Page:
Rosslyn Chapel, founded 1446, is seven miles to the south of Edinburgh and while being a small church, is rather famous as it has featured in a number of novels and films, not least Dan Browns awfully successful (and awful) Da Vinci code. It is supposedly connected to the Knights Templar and best of all its interior is writhing with a huge amount of amazing stone carving. I went there when I lived in Edinburgh and made a few sketches but as I remember my sketching was half-hearted as there was so many interesting elements to choose from and it seemed a bit pointless to sketch such wonders. And then there is the Apprentice pillar, which I didn’t even attempt.
The Apprentice Pillar has attached to it a legend that has not changed in the 300 years since it was written down by the Bishop of Caithness in 1774. The master stone mason had instructions to carve a model of a pillar that was in Rome or some such place. The mason wanted to travel to where the original version was before attempting it. In his absence, his apprentice dreamed that he finished the pillar and when he woke, that’s what he did. On his return the master stonemason, mad jealous (as they say in these parts) and dismayed at the display of talent by his upstart apprentice (a not unfamiliar feeling to the artist in any age), killed the boy with an mallet blow to the head. The stone mason was charged and, it is implied, executed for the crime. The heads of the apprentice, complete with scar, and the mason are carved facing each other elsewhere in the church. The apprentices’ mothers head is there too. Or the carving of her head is.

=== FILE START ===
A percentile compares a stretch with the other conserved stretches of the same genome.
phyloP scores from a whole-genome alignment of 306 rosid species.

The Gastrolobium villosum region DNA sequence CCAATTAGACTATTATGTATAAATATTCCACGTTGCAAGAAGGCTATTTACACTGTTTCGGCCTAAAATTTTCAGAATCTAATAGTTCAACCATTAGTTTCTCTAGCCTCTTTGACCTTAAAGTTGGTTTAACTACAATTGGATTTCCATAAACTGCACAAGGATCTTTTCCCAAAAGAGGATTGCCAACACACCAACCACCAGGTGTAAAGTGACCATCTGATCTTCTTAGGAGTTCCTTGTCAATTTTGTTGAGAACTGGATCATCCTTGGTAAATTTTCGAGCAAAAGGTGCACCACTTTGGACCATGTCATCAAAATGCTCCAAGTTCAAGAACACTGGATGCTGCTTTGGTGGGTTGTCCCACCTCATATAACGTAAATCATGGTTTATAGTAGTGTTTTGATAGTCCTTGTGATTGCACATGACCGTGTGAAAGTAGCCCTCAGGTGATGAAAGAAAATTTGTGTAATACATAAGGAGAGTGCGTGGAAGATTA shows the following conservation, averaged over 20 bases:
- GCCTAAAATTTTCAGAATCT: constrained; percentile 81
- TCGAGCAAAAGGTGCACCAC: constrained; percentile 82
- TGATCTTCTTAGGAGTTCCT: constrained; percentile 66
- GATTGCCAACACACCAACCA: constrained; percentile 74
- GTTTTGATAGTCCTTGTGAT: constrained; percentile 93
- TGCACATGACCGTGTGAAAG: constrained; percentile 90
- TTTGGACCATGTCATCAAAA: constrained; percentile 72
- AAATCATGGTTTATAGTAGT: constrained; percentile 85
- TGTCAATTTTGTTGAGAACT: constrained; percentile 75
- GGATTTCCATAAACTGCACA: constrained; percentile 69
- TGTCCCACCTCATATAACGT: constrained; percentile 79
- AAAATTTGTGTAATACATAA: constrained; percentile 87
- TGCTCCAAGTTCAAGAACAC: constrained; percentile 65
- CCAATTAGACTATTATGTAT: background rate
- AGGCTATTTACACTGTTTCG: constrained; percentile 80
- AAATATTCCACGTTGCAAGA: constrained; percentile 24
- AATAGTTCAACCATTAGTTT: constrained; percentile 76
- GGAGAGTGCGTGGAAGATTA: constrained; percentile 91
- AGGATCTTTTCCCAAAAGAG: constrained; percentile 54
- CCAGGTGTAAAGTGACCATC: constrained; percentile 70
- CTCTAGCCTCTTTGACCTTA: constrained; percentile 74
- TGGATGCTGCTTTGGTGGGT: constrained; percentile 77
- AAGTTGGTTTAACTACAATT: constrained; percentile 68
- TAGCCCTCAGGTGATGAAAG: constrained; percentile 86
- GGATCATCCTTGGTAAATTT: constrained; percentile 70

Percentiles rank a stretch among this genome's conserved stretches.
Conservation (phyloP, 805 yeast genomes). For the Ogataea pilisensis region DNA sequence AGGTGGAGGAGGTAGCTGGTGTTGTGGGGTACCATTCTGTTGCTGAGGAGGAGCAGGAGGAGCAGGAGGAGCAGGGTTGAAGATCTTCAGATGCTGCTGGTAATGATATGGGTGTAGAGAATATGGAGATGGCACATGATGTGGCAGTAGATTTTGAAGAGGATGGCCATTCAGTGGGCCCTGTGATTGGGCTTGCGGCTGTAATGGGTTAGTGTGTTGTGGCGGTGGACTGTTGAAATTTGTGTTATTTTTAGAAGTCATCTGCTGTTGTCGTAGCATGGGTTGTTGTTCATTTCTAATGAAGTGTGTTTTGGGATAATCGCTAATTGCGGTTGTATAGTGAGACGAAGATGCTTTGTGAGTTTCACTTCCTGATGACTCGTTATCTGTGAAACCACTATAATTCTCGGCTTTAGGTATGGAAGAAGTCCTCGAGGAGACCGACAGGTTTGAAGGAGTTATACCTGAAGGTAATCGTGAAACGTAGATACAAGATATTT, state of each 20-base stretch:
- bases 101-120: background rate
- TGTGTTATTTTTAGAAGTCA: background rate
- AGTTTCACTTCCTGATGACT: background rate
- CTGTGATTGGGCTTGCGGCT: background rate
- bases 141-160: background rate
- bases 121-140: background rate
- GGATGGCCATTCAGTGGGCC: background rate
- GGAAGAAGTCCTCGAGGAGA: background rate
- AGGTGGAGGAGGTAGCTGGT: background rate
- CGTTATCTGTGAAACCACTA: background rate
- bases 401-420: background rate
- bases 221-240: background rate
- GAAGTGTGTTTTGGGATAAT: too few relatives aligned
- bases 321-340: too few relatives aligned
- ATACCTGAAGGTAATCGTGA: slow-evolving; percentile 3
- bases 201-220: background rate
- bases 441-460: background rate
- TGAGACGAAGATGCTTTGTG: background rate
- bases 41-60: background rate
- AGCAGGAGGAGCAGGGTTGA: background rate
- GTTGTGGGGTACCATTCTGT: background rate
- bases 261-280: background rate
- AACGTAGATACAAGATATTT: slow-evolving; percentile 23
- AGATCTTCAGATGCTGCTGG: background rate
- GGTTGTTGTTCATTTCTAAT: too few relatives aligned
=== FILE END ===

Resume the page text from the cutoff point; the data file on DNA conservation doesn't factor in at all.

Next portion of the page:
If you like that sort of thing, is well worth a visit if you’re in the area. Take the number 37 Lothian bus from the city centre.
Source:Rosslyn Chapel, The Earl of Rosslyn, 1996, published by the Rosslyn Chapel Trust.